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The moral significance of the internet in information Reflections on a fundamental moral right to information

The moral significance of the internet in information Reflections on a fundamental moral right to... I consider the foundational issue of whether we have a right to information that is fundamental in being independent of other rights and general in protecting all information. To this end, I distinguish two kinds of morally relevant value an entity might have, i.e. intrinsic and instrumental value, and explain the role that each has in determining whether a person has a fundamental moral interest in that entity. Next, I argue that, by itself, the claim that some entity E has an informative nature does not justify believing that E has either intrinsic value or instrumental value. Accordingly, I conclude that whatever protection morality provides to our interests in information, such protection does not rise to the level of a right that is either general in the sense that it applies to all information or fundamental in the sense that it is not derived from other more basic rights. http://www.deepdyve.com/assets/images/DeepDyve-Logo-lg.png Journal of Information, Communication and Ethics in Society Emerald Publishing

The moral significance of the internet in information Reflections on a fundamental moral right to information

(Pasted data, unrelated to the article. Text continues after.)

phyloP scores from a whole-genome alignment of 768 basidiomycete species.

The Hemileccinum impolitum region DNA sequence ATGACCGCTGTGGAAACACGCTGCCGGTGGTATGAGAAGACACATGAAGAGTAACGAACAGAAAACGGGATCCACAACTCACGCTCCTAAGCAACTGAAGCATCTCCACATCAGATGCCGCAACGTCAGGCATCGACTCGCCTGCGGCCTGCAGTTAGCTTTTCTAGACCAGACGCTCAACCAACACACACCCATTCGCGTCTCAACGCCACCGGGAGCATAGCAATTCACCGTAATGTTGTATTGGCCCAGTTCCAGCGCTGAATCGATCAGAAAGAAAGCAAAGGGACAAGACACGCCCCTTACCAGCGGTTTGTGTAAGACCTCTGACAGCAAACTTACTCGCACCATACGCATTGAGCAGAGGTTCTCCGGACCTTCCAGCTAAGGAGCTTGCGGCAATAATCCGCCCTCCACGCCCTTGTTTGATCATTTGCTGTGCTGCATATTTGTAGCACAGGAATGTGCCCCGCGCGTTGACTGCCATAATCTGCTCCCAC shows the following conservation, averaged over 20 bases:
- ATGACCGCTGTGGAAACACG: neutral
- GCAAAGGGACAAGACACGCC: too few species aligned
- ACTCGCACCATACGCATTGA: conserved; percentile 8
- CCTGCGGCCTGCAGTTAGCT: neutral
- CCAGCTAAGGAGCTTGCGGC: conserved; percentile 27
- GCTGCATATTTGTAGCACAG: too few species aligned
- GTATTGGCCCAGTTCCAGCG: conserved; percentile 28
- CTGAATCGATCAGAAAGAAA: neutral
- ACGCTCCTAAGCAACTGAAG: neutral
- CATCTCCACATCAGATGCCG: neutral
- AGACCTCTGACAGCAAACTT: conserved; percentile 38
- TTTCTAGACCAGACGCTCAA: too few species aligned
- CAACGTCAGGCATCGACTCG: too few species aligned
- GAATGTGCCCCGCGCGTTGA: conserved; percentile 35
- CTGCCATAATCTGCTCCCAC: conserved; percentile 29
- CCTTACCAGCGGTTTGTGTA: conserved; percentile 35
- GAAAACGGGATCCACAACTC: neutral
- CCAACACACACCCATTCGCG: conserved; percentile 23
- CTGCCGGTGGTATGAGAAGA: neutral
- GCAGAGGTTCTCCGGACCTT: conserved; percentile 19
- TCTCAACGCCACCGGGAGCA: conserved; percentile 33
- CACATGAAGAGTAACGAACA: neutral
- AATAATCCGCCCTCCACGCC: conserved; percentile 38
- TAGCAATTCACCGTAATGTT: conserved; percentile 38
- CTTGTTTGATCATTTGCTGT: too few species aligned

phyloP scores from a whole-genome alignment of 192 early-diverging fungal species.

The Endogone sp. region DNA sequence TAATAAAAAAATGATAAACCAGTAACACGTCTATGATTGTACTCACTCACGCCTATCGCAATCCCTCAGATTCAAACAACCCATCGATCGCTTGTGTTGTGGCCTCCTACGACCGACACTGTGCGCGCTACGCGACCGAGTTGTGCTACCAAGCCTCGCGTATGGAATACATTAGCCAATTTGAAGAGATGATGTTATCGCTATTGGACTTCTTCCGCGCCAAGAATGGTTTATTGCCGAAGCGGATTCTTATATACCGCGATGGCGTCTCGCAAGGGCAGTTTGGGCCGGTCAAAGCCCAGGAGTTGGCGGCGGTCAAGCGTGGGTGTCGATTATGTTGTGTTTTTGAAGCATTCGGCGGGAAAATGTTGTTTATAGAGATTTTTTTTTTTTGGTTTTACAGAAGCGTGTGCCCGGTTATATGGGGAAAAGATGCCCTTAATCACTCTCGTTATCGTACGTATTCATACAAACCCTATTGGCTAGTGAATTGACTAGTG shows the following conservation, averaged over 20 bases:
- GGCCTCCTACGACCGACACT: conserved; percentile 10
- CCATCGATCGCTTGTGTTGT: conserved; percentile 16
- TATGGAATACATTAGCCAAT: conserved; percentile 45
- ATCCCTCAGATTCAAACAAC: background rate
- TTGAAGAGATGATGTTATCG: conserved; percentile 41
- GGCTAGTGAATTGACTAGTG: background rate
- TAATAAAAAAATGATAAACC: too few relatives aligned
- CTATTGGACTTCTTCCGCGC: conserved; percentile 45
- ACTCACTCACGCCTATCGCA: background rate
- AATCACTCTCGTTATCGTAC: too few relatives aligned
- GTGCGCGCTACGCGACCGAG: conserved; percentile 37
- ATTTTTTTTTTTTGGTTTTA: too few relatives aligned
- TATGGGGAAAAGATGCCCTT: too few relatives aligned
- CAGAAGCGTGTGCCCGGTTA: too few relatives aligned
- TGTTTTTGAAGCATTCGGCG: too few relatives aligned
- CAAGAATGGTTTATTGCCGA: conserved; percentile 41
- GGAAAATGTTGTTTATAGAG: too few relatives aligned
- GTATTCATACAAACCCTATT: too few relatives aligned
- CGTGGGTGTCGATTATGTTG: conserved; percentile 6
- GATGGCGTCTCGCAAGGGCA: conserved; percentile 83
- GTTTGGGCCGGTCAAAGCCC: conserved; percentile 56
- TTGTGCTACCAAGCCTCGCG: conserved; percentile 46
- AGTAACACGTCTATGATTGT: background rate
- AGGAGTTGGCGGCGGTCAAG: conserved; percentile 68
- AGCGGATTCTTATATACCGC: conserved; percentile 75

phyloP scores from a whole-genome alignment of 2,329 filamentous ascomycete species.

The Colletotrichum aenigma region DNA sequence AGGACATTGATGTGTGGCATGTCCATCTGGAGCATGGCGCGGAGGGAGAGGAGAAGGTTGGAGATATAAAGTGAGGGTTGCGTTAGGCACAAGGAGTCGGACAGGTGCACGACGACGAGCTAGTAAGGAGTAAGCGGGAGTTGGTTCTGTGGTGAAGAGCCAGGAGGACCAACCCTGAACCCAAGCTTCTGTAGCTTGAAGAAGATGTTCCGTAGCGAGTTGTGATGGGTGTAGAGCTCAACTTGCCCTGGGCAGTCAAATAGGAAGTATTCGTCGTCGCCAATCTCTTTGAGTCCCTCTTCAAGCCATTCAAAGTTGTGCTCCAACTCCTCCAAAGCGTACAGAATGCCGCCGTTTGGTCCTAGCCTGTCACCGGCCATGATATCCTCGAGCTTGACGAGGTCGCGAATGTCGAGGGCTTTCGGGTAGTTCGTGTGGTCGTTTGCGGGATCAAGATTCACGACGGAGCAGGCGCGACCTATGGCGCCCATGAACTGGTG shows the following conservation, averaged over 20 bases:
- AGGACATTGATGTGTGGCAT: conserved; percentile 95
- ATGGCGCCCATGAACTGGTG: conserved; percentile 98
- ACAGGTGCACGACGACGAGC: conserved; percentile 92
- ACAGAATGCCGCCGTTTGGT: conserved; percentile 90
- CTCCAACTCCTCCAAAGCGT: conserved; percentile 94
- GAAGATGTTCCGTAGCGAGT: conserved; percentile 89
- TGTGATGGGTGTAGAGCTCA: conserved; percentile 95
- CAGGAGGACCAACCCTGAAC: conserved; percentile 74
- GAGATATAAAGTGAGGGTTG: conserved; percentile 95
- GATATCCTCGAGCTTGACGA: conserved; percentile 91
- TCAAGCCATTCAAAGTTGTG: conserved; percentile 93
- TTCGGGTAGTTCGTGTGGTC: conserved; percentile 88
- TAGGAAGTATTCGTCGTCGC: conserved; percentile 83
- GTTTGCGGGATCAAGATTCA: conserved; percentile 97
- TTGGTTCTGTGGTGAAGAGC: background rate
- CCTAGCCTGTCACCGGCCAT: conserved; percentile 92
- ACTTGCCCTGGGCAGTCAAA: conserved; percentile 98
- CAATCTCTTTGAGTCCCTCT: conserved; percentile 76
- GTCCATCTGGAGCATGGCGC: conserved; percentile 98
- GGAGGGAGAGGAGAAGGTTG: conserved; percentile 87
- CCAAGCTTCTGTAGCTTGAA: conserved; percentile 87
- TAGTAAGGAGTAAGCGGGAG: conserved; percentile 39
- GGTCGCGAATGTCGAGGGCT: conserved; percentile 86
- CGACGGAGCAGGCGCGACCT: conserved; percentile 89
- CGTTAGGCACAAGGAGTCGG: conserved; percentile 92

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Publisher
Emerald Publishing
Copyright
Copyright © Emerald Group Publishing Limited
ISSN
1477-996X
DOI
10.1108/14779960480000252
Publisher site
See Article on Publisher Site

Abstract

I consider the foundational issue of whether we have a right to information that is fundamental in being independent of other rights and general in protecting all information. To this end, I distinguish two kinds of morally relevant value an entity might have, i.e. intrinsic and instrumental value, and explain the role that each has in determining whether a person has a fundamental moral interest in that entity. Next, I argue that, by itself, the claim that some entity E has an informative nature does not justify believing that E has either intrinsic value or instrumental value. Accordingly, I conclude that whatever protection morality provides to our interests in information, such protection does not rise to the level of a right that is either general in the sense that it applies to all information or fundamental in the sense that it is not derived from other more basic rights.

Journal

Journal of Information, Communication and Ethics in SocietyEmerald Publishing

Published: Nov 30, 2004

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